The snout is a loose fit around the 5× widefield microscope eyepiece, with the difference made up in a wrap of black tape; it’s much easier to adjust the fit upward than to bore out the snout. An overwrap of tape secures the snout to the eyepiece, which I’ve dedicated to the cause; the scope normally rocks 10× widefield glass.
The tapered hole exposes the phone’s fingerprint reader to simplify unlocking, should it shut down while I’m fiddling with something else.
The microscope doesn’t fully illuminate the camera’s entrance pupil at minimum zoom, with 4.5× filling the screen and (mostly) eliminating the vignette. The corner blocks have oversize holes to allow aligning the camera lens axis over the microscope optical axis. The solid model incorporates Lessons Learned from the version you see here, because you (well, I) can’t measure the camera axis with respect to the outside dimensions accurately enough:
Although it’s less unsteady than it looks, microscopy requires a gentle touch at the best of times. The adapter doesn’t add much wobble to the outcome:
The field is about 14×19 mm with the camera at 4.5× and the microscope at minimum zoom:
You can see a little darkening on the upper and lower right corners, so the phone’s still minutely leftward.
The field is about 1.5×2 mm at full throttle:
The OpenSCAD source code as a GitHub Gist:
A reproduction circular slide rule from the mid-1960s may not be the cutting edge of consumer demand, but the pen version of a Tektronix Circuit Computer came out pretty well:
A Bash script compiles the GCMC code with eight different parameter combinations to produce pairs of G-Code files to draw (“engrave” being aspirational) and cut (“mill”, likewise) the three decks and the cursor.
Better paper definitely produces better results, so I must rummage through the Big Box o’ Paper to see what lies within. Laminating the decks improves their durability and matches the original Tek surface finish.
Setting the XY origin to dead center on each deck requires carefully calibrating the USB video camera, with the end result accurate to maybe ±0.1 mm around the entire perimeter. Both machines move equal linear distances along both axes, which was definitely comforting.
Having made half a dozen cursors from various bits of acrylic, none of which look particularly good, demonstrates my engraving hand is too weak for a complete slide rule:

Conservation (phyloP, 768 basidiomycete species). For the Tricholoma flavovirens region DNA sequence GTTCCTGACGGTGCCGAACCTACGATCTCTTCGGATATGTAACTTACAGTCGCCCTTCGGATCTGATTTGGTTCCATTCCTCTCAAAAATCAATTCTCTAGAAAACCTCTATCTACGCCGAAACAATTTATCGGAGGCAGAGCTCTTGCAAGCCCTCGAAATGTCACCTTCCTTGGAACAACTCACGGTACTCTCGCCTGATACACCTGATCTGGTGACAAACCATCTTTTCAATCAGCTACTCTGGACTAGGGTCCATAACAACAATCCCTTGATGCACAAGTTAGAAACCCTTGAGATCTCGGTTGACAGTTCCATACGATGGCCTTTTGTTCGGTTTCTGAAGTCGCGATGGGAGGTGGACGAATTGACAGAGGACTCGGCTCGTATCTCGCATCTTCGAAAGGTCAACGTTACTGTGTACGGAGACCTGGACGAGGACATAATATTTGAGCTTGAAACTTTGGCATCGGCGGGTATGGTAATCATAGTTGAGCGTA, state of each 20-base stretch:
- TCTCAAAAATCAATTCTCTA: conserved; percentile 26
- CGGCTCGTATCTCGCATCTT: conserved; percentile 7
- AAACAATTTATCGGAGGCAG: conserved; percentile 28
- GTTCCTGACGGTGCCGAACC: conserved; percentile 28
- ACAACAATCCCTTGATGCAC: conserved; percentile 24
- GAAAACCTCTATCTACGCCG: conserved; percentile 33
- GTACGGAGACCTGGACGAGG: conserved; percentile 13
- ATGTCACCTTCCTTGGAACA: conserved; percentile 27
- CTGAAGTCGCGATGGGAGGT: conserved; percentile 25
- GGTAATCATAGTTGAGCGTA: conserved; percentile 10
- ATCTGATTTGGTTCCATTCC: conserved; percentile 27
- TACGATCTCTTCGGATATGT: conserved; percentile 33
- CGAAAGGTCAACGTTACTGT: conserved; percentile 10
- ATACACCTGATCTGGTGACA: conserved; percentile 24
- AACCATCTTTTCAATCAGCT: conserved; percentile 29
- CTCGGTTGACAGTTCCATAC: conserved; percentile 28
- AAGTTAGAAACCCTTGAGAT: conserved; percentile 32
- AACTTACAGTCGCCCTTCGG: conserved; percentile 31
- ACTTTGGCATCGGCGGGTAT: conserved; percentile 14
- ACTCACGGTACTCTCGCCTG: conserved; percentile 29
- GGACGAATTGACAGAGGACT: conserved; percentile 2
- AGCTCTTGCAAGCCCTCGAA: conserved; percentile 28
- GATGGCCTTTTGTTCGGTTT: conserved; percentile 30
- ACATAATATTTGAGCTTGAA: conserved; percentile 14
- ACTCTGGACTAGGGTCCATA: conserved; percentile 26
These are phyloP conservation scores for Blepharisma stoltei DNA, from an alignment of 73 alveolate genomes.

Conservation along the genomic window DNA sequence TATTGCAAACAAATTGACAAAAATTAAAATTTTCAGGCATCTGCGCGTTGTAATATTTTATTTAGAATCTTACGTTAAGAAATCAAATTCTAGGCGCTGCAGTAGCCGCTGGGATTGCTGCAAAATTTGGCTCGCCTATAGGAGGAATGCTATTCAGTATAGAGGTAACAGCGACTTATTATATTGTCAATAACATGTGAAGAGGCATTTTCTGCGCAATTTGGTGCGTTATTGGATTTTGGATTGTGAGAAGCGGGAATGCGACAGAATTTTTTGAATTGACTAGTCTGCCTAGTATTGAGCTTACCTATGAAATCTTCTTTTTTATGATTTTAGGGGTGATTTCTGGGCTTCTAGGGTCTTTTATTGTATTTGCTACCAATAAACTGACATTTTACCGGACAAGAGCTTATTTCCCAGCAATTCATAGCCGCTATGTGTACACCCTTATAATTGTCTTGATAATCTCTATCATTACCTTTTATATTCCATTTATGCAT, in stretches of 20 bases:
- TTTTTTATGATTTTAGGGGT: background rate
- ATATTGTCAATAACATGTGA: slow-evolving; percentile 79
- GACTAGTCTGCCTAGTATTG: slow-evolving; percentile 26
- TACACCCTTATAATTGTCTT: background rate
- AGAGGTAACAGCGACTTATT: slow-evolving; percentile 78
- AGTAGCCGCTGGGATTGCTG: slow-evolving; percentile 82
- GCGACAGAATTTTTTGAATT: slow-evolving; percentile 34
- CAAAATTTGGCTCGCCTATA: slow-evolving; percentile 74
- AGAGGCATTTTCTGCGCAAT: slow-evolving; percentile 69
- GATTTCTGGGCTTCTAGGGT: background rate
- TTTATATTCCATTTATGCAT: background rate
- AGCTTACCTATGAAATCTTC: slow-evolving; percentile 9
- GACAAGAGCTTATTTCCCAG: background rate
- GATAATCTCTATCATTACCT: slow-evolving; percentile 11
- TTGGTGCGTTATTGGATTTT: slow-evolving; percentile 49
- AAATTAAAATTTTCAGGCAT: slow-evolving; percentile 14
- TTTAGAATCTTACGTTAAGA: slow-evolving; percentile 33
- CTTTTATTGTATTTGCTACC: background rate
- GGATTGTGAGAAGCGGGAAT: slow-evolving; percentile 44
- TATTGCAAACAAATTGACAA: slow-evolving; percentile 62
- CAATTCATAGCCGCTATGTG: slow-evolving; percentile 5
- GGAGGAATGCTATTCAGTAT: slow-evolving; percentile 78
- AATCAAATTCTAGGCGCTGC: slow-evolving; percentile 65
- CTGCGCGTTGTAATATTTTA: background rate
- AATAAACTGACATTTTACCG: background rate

With logarithmic scales in hand, however, adapting the GCMC source code to produce general-purpose circular slide rules with only two decks and smaller diameters may be the way to improve my engraving-fu, as a full-scale Tektronix Circuit Computer would chew up three square-foot plastic sheets.
A general-purpose slide rule would need multi-color (well, at least bi-color) labels and digits for red “inverse” scales to remind you (well, me) they read backwards. Some slipsticks use left-slanting italics, left-pointing markers (“<2”), or other weirdness, but they’re all different.
An early small-scale version engraved on ABS came out OK, modulo poor ink fill:
Engraving the decks on hard drive platters doesn’t count:
All in all, it’s been an interesting exercise and, as you may have guessed, will become a Digital Machinist column.
The GCMC and Bash source code as a GitHub Gist:
Our Young Engineer’s Tour Easy followed us home, due to a non-survivable cycling commute and inadequate apartment storage space. What with its Zzipper fairing being off and having easy access to the strut, I conjured & installed another set of fairing mounting blocks:
Should you be in need of a Tour Easy recumbent in good shape, well, have I got a deal for you. I’ll even conjure a Daytime Running Light mount, if that’s what it takes …
Along the same lines as the MPCNC pen holder, I now have one for the 3018:
The body happened to be slightly longer than two LM12UU linear bearings stacked end-to-end, which I didn’t realize must be a constraint until I was pressing them into place:
In the unlikely event I need another one, the code will sprout a
max() function in the appropriate spot.
Drilling the aluminum rod for the knurled ring produced a really nice chip:
Yeah, a good drill will produce two chips, but I’ll take what I can get.
There’s not much left of the original holder after turning it down to 8 mm so it fits inside the 12 mm rod:
Confronted by so much shiny aluminum, I realized I didn’t need an 8 mm hole through the rod, so I cut off the collet shaft and drilled out the back end to clear the flanges on the ink tubes:
I figured things would eventually go badly if I trimmed enough ink-filled crimps:
The OpenSCAD source code as a GitHub Gist: